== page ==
Large-scale simulation science will be used to investigate the impact of green infrastructure projects on urban energy use and microclimate. Green infrastructure projects come in many forms including the development of parks, alteration of building rooftops, and the use of novel asphalt and concrete materials for streets and parking lots. They all share the common goals of reducing energy usage, mitigating pollution emissions and improving the urban microclimate. Due to difficulty in simulating the large disparity in length scales (m to km), little is known about their impact. An interdisciplinary team will utilize a suite of computationally based strategies to bridge these scales and improve understanding of how green infrastructure interacts with the urban environment at local (neighborhood), city, and meso- scales. Specifically, how the distribution of heat, moisture and pollutants can be effected will be investigated. The PIs hypothesize that large-scale simulation science can be used to find optimal green infrastructure designs. The complex interaction between urban form and green infrastructure will be investigated and strategies to guide future projects will be developed. To adequately resolve the fundamental transport processes that govern the distribution of heat, water vapor and pollutants across a wide range of scales will require petascale computing. A new urban fluid dynamics and mass transport simulation code inside of a massively parallel computational framework (Uintah) capable of taking advantage of the largest computing platforms will be implemented. This simulation tool will be combined with mesoscale simulations to produce high-resolution (on the order of 1 m) simulations of the urban core with realistic atmospheric forcing conditions. Mesoscale simulations will also be combined with an extremely fast-running GPU based urban microclimate and dispersion tool to optimize the design of green infrastructure projects based on different criteria (e.g., energy usage, space). The target simulation scenario is a full diurnal cycle of Oklahoma City during the Joint Urban 2003 field campaign, with high fidelity physics, resolving physical effects at length scales ranging from ~1m to 1000?s km. This target scenario takes advantage of the extensive datasets from Oklahoma City taken during the field experiment allowing for detailed validation. These simulation tools will aid urban planners in developing useful and unique strategies for the designing and implementation of green infrastructure projects. To ensure this, work with urban planners will continue throughout the model development process. The data from the high-resolution simulations will be made available in an archival form to other researchers working on urban meteorology applications. These data will span an unprecedented range of scales and have a detailed representation of the physical processes. The data are anticipated to be useful for a wide range of model development and theoretical work outside the scope of this project. In addition, included is a substantial outreach component at both collaborating universities designed to introduce American Indians, Alaskan Natives, and other minorities to simulation science and environmental engineering. Students will be invited to a weeklong interactive learning symposium during each of the three years of the project. In addition, this project will provide interdisciplinary training in the atmospheric, engineering, computer and social sciences for graduate students and post-doctoral researchers through collaborative research activities.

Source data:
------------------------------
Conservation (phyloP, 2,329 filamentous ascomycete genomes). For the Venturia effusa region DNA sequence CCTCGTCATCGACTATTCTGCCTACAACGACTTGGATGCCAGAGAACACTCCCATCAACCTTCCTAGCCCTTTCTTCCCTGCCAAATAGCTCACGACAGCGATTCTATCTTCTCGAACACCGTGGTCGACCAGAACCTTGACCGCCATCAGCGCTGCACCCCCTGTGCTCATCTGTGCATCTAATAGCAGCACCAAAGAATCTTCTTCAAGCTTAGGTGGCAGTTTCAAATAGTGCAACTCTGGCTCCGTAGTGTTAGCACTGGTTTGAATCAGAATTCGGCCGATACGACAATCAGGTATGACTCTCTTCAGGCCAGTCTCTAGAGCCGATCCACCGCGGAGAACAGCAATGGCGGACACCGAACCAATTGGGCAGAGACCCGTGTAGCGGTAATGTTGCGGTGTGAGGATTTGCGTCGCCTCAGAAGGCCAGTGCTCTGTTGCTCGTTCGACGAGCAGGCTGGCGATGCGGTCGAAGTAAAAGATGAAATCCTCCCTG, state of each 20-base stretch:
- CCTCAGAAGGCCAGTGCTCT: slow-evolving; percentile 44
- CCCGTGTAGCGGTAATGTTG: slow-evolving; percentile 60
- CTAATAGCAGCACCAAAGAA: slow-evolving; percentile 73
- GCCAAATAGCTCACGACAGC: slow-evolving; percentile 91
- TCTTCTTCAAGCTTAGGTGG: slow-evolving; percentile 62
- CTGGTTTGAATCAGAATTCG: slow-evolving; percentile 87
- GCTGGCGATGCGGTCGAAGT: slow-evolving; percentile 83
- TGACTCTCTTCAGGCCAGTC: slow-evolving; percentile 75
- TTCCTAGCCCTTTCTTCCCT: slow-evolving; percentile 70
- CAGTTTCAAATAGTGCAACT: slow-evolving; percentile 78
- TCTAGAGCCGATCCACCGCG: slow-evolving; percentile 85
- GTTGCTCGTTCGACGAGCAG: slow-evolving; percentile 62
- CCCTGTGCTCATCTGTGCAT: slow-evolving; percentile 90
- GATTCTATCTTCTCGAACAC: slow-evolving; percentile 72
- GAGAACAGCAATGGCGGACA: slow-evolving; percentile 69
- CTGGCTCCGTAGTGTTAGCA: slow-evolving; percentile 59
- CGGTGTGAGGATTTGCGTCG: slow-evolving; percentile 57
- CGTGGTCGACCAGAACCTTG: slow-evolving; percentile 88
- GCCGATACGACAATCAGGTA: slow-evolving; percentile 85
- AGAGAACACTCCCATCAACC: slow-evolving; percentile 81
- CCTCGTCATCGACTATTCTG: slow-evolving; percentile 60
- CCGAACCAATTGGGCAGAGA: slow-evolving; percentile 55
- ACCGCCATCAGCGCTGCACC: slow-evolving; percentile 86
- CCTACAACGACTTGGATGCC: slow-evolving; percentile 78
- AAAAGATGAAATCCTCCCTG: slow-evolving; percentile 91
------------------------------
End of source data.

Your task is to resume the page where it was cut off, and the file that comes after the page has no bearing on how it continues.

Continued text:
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University of Minnesota Duluth
United States
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